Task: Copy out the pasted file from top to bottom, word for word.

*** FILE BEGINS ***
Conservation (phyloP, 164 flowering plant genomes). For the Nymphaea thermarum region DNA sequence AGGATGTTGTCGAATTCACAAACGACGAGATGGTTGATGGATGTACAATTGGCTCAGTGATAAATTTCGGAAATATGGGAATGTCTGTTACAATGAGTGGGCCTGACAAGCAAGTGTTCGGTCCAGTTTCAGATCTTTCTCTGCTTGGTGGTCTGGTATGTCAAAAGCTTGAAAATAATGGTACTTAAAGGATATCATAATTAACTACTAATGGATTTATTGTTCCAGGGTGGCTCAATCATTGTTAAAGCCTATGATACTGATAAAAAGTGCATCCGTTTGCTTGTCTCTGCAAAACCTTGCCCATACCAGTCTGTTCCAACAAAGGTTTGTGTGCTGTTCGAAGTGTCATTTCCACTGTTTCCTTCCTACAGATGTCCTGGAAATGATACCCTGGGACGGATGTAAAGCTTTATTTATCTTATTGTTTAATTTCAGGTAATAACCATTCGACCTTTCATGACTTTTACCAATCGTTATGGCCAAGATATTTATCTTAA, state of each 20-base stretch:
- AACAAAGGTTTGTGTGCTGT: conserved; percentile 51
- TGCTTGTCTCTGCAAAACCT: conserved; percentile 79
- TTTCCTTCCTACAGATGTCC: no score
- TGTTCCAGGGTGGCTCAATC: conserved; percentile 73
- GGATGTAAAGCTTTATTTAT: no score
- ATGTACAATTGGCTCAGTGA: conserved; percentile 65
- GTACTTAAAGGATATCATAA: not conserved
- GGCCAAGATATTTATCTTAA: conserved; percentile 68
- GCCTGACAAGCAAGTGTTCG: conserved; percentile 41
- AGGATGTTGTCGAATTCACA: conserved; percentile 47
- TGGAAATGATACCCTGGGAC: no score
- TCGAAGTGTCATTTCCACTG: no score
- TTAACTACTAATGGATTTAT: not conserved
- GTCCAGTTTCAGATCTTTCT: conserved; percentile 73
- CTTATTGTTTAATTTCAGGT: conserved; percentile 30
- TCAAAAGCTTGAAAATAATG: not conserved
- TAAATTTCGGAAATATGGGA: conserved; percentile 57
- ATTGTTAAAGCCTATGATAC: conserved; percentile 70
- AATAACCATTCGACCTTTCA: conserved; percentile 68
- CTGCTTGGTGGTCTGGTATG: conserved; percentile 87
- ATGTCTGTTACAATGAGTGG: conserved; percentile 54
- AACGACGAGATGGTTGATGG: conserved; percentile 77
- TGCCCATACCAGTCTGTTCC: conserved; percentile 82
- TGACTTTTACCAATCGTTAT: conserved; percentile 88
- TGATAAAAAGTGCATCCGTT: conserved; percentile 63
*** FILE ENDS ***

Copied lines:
Conservation (phyloP, 164 flowering plant genomes). For the Nymphaea thermarum region DNA sequence AGGATGTTGTCGAATTCACAAACGACGAGATGGTTGATGGATGTACAATTGGCTCAGTGATAAATTTCGGAAATATGGGAATGTCTGTTACAATGAGTGGGCCTGACAAGCAAGTGTTCGGTCCAGTTTCAGATCTTTCTCTGCTTGGTGGTCTGGTATGTCAAAAGCTTGAAAATAATGGTACTTAAAGGATATCATAATTAACTACTAATGGATTTATTGTTCCAGGGTGGCTCAATCATTGTTAAAGCCTATGATACTGATAAAAAGTGCATCCGTTTGCTTGTCTCTGCAAAACCTTGCCCATACCAGTCTGTTCCAACAAAGGTTTGTGTGCTGTTCGAAGTGTCATTTCCACTGTTTCCTTCCTACAGATGTCCTGGAAATGATACCCTGGGACGGATGTAAAGCTTTATTTATCTTATTGTTTAATTTCAGGTAATAACCATTCGACCTTTCATGACTTTTACCAATCGTTATGGCCAAGATATTTATCTTAA, state of each 20-base stretch:
- AACAAAGGTTTGTGTGCTGT: conserved; percentile 51
- TGCTTGTCTCTGCAAAACCT: conserved; percentile 79
- TTTCCTTCCTACAGATGTCC: no score
- TGTTCCAGGGTGGCTCAATC: conserved; percentile 73
- GGATGTAAAGCTTTATTTAT: no score
- ATGTACAATTGGCTCAGTGA: conserved; percentile 65
- GTACTTAAAGGATATCATAA: not conserved
- GGCCAAGATATTTATCTTAA: conserved; percentile 68
- GCCTGACAAGCAAGTGTTCG: conserved; percentile 41
- AGGATGTTGTCGAATTCACA: conserved; percentile 47
- TGGAAATGATACCCTGGGAC: no score
- TCGAAGTGTCATTTCCACTG: no score
- TTAACTACTAATGGATTTAT: not conserved
- GTCCAGTTTCAGATCTTTCT: conserved; percentile 73
- CTTATTGTTTAATTTCAGGT: conserved; percentile 30
- TCAAAAGCTTGAAAATAATG: not conserved
- TAAATTTCGGAAATATGGGA: conserved; percentile 57
- ATTGTTAAAGCCTATGATAC: conserved; percentile 70
- AATAACCATTCGACCTTTCA: conserved; percentile 68
- CTGCTTGGTGGTCTGGTATG: conserved; percentile 87
- ATGTCTGTTACAATGAGTGG: conserved; percentile 54
- AACGACGAGATGGTTGATGG: conserved; percentile 77
- TGCCCATACCAGTCTGTTCC: conserved; percentile 82
- TGACTTTTACCAATCGTTAT: conserved; percentile 88
- TGATAAAAAGTGCATCCGTT: conserved; percentile 63